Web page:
What Local and State Entities can Learn from HSPD-12 Standards for Identification

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In the aftermath of 9-11, it became clear that the federal government needed to standardize the rules for identification and credentials across the board. Homeland Security Presidential Directive 12 (HSPD-12) was initiated to ensure all United States government agencies are on the same page when it comes to gatekeeping - issuing and verifying acceptable credentials.

Before 9-11, several solutions existed, such as barcodes and electronic key cards. The variety of ways each of these technologies is made and managed, however, presented an enormous challenge in terms of interagency verification.

What Local and State Governments Can Learn From HSPD-12

Today, thanks to HSPD-12, Federal Government credentials are easily identified and verified. Agencies who rarely communicate with each other, such as the USDA and NASA benefit from the unified system.

By instituting HSPD-12, the federal government ensures that no one can utilize counterfeit or invalid credentials to gain access to restricted areas and data.

Why a Unified I.D. Standard Should Be Adopted

HSPD-12 is binding only for agencies operating under the federal government. However, state and local governments will benefit from adopting a similar approach. A cross-institutional set of identification rules benefits every agency, both from a security standpoint, and an operational standpoint in the event of a disaster.

When everyone, from software writers to card manufacturers, are using the same personal identity verification (PIV) criteria, all systems will follow the same standards.

Benefits of a Standardized I.D. System

Disaster relief is a critical issue for many local and state governments. Emergencies such as hurricanes, tornadoes, or even terrorist attacks can create an acute need for a unified credential system. First responders need an accurate and reliable way to quickly assess who should be granted access to a disaster area and who should be refused.

For example, one Florida county recently adopted a smart card system that utilizes one identification technology platform for all sheriff, police, and disaster relief personnel. Doing this ensures that, in the event of an emergency situation, credentials can be interoperable across all buildings and databases.

Florida is especially prone to hurricanes. In the event of a weather emergency, one of the biggest challenges that police face is knowing who should be allowed into barricaded areas and who should be kept out. Authorities can’t be expected to maintain a dynamic master list of all first responder personnel without such a unified system. A smart card that can be read on a mobile device, or laptop with database connectivity, provides significant value for officers at checkpoints.

What to Consider Before Adopting a Standardized System

A full upgrade to HSPD-12 standards can be expensive, out of reach for most local and state governments in the short term. But a gradual upgrade can save funds in the short term while moving towards a standardized system.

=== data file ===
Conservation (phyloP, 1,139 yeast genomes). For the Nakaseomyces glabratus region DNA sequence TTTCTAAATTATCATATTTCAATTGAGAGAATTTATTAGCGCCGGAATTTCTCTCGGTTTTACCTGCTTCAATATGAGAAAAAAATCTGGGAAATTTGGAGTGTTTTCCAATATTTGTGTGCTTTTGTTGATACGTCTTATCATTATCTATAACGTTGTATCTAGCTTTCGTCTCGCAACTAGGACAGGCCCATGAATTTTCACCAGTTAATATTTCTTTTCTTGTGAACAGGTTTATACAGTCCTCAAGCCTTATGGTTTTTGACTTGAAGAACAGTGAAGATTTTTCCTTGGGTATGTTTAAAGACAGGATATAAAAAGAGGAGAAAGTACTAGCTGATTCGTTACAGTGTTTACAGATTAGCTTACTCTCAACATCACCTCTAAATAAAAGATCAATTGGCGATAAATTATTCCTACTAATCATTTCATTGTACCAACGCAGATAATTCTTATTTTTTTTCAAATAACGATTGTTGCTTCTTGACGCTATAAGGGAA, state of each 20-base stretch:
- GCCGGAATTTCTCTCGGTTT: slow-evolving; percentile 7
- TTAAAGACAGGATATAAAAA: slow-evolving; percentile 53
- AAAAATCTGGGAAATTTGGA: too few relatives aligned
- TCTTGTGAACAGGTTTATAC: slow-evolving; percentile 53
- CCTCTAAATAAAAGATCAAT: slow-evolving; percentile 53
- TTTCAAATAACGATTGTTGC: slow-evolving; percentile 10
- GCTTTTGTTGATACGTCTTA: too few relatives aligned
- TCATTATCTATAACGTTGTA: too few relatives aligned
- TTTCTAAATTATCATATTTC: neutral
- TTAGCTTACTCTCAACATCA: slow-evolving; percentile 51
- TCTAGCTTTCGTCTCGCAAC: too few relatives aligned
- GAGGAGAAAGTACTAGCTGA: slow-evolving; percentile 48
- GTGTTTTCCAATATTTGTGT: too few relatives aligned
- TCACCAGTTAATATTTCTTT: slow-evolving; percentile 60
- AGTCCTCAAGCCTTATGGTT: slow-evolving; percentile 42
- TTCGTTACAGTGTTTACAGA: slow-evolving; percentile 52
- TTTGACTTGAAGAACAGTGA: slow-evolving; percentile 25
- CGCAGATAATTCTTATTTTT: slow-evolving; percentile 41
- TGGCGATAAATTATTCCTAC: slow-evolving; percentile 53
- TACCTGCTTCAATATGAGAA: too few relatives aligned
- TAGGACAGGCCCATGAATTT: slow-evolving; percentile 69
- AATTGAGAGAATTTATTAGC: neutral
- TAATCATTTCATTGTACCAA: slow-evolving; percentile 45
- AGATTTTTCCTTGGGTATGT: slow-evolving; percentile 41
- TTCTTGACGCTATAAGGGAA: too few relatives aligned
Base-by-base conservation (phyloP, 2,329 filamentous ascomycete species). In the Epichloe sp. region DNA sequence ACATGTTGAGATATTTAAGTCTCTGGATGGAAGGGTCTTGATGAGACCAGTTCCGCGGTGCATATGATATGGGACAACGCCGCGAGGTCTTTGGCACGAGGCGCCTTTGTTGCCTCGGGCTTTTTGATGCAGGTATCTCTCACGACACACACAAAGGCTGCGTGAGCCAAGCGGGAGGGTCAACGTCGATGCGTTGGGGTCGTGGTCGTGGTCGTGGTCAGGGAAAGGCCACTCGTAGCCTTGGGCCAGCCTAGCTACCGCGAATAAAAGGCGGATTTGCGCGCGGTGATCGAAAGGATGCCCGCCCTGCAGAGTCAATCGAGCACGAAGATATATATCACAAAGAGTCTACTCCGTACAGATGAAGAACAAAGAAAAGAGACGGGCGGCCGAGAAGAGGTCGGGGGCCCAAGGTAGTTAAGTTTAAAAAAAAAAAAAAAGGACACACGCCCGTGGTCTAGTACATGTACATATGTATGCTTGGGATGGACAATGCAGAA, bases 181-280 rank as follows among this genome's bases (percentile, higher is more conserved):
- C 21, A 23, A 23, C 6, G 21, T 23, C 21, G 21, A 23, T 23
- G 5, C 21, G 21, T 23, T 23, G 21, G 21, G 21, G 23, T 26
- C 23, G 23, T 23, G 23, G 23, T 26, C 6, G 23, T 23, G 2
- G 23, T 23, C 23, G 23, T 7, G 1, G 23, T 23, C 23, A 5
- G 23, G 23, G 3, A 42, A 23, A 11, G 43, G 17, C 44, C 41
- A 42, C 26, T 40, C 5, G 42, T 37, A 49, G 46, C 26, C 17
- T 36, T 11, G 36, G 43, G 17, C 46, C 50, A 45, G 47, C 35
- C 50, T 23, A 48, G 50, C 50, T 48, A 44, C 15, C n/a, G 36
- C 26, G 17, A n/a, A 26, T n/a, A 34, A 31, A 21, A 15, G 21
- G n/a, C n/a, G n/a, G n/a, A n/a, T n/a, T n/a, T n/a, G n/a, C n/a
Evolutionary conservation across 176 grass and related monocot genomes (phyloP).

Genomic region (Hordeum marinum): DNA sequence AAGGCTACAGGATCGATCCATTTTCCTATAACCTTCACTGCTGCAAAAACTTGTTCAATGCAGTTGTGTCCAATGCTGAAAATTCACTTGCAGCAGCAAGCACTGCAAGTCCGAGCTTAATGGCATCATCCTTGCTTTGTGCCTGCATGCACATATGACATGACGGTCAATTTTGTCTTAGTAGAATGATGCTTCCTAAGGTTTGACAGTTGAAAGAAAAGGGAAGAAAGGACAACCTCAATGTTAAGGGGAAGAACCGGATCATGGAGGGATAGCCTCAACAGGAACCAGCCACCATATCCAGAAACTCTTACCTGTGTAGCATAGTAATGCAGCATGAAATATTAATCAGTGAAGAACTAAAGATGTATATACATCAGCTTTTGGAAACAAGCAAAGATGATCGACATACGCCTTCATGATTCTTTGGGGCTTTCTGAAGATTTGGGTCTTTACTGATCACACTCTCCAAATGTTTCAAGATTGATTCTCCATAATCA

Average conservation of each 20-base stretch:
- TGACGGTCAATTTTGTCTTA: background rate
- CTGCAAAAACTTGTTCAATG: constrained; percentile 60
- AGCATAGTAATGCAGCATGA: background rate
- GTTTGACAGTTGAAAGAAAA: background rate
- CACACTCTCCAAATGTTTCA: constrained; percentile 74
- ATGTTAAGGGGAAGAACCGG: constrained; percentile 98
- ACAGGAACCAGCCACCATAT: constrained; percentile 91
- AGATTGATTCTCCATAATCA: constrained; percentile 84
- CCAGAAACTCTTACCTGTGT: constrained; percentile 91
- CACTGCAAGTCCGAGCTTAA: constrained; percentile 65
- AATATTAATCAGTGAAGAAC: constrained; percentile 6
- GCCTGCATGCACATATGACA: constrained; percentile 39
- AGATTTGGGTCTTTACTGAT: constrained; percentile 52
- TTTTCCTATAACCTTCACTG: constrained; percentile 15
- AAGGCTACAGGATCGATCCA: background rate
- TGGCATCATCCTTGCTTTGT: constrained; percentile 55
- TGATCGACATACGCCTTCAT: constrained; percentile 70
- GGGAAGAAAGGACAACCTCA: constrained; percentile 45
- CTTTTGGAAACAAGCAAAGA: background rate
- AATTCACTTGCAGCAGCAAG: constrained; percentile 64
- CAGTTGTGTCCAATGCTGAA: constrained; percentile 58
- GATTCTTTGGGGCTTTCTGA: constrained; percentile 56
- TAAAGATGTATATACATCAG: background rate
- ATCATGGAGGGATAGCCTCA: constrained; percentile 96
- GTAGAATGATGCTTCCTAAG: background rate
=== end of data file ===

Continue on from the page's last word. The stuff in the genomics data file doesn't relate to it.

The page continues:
The first step is to consult with a trusted advisor who can audit the current systems and entities to establish a gradual standardization plan. An extensive assessment process allows your advisor to recommend a system appropriate for long-term goals.

A government that seeks to eventually upgrade to the standard of the Federal Government should migrate all personnel gradually over to a FIPS 201-style badge (Federal Information Processing Standard 201 is the technical standard necessary for complying with HSPD-12).

In some cases, the best solution is to install multi-technology card readers. These will allow existing systems to continue to work while your institution rolls out new cards one department at a time, as allowed by budgetary constraints.

Some state and local governments may have the ability to upgrade all at once, but many prefer the incremental approach due to high costs.

Local governments can also save money by using the very same systems implemented by the federal government. They can take advantage of what has been already vetted on the federal level. Moreover, if governments can utilize a General Services Administration (GSA) contract, they can save money on the implementation side as well.

Upgrading to HSPD-12 Compliance

Local and state governments are not under mandate to adopt HSPD-12, but those who do can enjoy significant benefits beyond the day-to-day I.D. validation needs for government buildings.

Currently, most local and state governments limit the use of credentials for building access, but smart card systems enable agencies to relay vital information during crises. Smart cards, moreover, can be automatically updated when credentials are nullified. They allow for real-time information sharing between various agencies, which can instantly access computerized master lists. This capability effectively maximizes security levels and boosts rescue efforts even in situations when confusion can easily reign.

Governments should consider at least incrementally adopting standardized credential systems in order to prepare for disasters and to take steps toward adopting the smarter, unified system employed at the federal level.


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